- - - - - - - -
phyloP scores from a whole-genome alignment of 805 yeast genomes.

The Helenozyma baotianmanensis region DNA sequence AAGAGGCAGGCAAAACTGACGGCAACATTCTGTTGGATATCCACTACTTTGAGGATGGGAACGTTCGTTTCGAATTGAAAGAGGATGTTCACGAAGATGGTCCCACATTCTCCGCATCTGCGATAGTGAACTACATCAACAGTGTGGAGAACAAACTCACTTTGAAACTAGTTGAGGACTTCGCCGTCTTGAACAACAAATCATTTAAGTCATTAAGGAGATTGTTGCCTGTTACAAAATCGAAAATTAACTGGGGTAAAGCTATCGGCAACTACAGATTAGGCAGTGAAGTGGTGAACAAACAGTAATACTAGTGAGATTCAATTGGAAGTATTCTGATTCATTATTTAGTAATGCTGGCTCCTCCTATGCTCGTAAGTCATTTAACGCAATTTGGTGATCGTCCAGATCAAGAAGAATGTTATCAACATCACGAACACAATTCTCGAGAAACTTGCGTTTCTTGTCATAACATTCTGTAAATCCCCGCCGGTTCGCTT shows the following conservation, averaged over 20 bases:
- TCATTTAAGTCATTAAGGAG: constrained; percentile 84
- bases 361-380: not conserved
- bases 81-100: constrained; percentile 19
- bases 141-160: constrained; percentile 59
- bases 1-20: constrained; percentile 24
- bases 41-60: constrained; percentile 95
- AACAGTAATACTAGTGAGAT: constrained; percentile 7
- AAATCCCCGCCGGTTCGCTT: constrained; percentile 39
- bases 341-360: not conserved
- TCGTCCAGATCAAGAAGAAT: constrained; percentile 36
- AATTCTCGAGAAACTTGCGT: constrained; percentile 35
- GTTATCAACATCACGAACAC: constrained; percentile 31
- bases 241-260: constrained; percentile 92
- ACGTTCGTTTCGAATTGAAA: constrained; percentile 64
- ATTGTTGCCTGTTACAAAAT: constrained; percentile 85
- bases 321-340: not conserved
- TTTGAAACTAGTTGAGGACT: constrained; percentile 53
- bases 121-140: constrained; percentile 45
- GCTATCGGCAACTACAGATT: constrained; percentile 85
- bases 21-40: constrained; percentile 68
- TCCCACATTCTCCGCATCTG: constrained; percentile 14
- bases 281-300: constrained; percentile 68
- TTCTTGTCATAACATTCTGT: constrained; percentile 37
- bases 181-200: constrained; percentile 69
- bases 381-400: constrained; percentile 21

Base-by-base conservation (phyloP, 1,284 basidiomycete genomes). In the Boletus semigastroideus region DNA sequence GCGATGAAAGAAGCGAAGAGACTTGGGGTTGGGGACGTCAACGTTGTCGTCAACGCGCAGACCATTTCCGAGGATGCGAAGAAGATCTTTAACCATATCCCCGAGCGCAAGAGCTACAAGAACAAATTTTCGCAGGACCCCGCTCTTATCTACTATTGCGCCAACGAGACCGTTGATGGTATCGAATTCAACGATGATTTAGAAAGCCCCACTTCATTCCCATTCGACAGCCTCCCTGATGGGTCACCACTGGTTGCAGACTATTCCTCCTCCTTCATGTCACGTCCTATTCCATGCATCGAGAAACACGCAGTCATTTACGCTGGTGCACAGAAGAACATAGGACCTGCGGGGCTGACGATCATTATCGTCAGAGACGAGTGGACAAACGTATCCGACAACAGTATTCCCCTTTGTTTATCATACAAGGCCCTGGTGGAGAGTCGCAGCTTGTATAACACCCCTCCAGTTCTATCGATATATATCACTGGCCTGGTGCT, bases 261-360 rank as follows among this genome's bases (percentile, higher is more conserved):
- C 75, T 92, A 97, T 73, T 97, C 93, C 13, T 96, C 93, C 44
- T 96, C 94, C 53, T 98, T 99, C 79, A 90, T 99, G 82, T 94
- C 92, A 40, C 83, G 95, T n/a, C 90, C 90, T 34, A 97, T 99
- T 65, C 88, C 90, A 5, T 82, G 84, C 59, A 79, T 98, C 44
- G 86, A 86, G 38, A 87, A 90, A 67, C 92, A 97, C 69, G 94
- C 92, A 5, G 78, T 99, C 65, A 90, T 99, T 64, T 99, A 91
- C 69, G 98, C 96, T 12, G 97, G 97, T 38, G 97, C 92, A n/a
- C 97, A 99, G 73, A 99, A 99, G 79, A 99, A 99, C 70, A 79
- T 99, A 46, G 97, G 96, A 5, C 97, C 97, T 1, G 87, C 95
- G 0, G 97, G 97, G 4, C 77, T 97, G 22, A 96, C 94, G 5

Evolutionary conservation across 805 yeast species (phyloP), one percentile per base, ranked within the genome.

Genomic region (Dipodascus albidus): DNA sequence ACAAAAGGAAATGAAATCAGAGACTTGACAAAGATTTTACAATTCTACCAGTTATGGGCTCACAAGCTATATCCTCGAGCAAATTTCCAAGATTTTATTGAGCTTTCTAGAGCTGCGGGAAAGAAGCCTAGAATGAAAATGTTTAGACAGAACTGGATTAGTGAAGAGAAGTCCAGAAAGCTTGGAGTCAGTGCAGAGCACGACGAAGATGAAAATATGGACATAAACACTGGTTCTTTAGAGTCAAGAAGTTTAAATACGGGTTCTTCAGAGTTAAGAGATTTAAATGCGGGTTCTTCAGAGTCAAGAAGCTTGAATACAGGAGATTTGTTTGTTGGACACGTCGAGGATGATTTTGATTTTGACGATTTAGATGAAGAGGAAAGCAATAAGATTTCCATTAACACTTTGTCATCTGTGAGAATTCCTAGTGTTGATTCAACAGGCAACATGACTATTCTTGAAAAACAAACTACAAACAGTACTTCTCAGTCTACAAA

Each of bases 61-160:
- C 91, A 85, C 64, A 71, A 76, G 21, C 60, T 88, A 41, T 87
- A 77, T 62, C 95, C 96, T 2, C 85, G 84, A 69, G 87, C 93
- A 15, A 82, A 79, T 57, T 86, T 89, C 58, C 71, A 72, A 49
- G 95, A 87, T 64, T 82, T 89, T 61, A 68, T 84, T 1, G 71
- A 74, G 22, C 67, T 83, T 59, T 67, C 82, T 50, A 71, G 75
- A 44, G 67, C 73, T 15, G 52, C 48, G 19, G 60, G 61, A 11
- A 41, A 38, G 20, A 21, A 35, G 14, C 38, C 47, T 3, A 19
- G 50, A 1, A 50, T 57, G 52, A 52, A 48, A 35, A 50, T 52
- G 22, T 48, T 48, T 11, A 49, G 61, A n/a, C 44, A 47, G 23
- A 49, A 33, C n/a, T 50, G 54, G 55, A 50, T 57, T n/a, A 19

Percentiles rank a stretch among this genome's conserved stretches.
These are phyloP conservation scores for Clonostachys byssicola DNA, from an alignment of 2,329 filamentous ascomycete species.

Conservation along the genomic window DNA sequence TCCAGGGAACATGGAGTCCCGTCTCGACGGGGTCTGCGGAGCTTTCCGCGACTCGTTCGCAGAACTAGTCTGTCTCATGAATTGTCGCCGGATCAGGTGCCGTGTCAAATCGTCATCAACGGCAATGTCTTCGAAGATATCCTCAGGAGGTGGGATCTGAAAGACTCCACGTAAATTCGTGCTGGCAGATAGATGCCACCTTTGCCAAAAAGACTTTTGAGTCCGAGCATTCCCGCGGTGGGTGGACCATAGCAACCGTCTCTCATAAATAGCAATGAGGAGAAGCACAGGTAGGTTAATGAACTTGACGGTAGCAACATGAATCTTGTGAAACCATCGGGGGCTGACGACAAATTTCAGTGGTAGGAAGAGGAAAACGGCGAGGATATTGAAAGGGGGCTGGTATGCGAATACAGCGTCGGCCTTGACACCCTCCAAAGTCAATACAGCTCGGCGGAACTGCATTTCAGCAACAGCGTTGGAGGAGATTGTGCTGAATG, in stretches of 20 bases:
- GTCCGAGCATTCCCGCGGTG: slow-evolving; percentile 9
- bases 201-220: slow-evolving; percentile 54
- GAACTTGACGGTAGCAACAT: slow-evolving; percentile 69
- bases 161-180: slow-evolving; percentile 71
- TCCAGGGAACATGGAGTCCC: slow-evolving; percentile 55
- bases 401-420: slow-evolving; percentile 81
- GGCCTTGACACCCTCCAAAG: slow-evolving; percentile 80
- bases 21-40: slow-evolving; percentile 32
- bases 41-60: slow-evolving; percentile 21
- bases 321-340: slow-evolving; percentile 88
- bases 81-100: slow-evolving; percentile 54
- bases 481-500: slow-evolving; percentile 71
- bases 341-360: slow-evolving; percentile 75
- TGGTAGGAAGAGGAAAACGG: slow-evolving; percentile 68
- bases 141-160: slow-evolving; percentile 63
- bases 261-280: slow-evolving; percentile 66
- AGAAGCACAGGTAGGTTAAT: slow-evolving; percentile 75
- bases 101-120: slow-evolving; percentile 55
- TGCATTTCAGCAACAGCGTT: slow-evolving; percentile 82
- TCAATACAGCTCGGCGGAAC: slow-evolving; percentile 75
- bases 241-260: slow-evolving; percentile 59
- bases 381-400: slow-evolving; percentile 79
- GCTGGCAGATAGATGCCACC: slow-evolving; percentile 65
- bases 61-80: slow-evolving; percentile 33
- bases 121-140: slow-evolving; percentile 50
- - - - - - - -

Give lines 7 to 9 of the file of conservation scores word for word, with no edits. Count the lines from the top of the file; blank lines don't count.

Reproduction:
- bases 1-20: constrained; percentile 24
- bases 41-60: constrained; percentile 95
- AACAGTAATACTAGTGAGAT: constrained; percentile 7